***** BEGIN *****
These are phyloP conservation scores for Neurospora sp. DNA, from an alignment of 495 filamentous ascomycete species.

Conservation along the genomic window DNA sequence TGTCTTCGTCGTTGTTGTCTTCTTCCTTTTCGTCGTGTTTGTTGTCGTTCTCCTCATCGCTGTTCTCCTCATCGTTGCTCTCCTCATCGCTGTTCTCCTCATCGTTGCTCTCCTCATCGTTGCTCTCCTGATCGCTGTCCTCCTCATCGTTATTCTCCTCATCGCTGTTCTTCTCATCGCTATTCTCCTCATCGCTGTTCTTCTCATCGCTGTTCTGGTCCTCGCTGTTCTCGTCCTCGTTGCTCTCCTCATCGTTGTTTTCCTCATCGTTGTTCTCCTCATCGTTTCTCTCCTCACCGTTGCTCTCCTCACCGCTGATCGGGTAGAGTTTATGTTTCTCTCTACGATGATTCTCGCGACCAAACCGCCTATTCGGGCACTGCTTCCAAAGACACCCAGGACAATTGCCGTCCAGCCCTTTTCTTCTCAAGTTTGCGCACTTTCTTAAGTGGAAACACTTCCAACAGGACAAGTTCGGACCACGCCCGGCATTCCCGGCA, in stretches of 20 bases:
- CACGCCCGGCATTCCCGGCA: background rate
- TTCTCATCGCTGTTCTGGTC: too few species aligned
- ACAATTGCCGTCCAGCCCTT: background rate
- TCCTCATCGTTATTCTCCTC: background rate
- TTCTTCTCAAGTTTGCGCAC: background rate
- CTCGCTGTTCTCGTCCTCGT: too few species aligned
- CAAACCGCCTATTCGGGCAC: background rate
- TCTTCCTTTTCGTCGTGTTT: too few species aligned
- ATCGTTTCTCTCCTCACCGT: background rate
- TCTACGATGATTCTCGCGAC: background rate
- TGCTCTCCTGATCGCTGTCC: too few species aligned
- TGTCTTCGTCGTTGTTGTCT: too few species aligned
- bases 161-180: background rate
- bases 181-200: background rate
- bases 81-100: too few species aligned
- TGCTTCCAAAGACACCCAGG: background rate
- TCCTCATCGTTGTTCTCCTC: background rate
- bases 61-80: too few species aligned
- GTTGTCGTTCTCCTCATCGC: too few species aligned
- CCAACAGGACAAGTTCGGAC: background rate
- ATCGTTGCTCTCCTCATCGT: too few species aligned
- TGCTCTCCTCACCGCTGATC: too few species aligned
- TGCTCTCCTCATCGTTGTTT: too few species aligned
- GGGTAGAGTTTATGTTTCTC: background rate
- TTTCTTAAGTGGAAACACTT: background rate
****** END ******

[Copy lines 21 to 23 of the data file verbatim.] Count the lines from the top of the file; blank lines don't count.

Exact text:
- GTTGTCGTTCTCCTCATCGC: too few species aligned
- CCAACAGGACAAGTTCGGAC: background rate
- ATCGTTGCTCTCCTCATCGT: too few species aligned